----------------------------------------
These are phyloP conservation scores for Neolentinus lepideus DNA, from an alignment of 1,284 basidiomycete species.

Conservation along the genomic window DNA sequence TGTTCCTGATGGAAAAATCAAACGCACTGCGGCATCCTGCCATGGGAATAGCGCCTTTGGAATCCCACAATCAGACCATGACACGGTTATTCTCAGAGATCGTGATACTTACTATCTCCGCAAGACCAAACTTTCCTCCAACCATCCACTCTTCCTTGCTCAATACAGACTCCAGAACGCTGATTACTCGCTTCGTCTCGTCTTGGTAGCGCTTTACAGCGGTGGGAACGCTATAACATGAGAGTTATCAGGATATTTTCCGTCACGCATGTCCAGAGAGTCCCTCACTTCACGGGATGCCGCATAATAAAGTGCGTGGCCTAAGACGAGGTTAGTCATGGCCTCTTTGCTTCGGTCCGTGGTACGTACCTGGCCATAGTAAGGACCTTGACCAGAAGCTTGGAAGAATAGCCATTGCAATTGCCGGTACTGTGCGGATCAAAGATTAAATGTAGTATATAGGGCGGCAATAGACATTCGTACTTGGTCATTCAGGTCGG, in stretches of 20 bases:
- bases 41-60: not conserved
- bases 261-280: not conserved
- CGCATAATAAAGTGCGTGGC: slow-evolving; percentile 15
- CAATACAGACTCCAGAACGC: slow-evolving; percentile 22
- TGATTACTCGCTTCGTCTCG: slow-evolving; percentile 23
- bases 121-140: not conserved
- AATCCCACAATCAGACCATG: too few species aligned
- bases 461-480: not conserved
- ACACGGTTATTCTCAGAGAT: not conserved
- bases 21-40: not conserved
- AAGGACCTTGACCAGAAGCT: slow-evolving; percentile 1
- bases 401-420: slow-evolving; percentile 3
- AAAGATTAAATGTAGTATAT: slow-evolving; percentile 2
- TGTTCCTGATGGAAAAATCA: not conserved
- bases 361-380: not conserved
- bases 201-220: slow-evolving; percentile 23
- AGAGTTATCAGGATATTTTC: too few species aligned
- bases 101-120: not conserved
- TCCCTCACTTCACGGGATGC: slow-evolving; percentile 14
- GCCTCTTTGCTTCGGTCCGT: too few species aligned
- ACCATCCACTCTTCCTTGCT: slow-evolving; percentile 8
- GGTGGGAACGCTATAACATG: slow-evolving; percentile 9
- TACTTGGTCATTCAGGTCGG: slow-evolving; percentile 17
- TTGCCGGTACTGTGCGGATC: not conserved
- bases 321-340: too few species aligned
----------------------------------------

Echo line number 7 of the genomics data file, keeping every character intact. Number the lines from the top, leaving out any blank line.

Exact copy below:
- TGATTACTCGCTTCGTCTCG: slow-evolving; percentile 23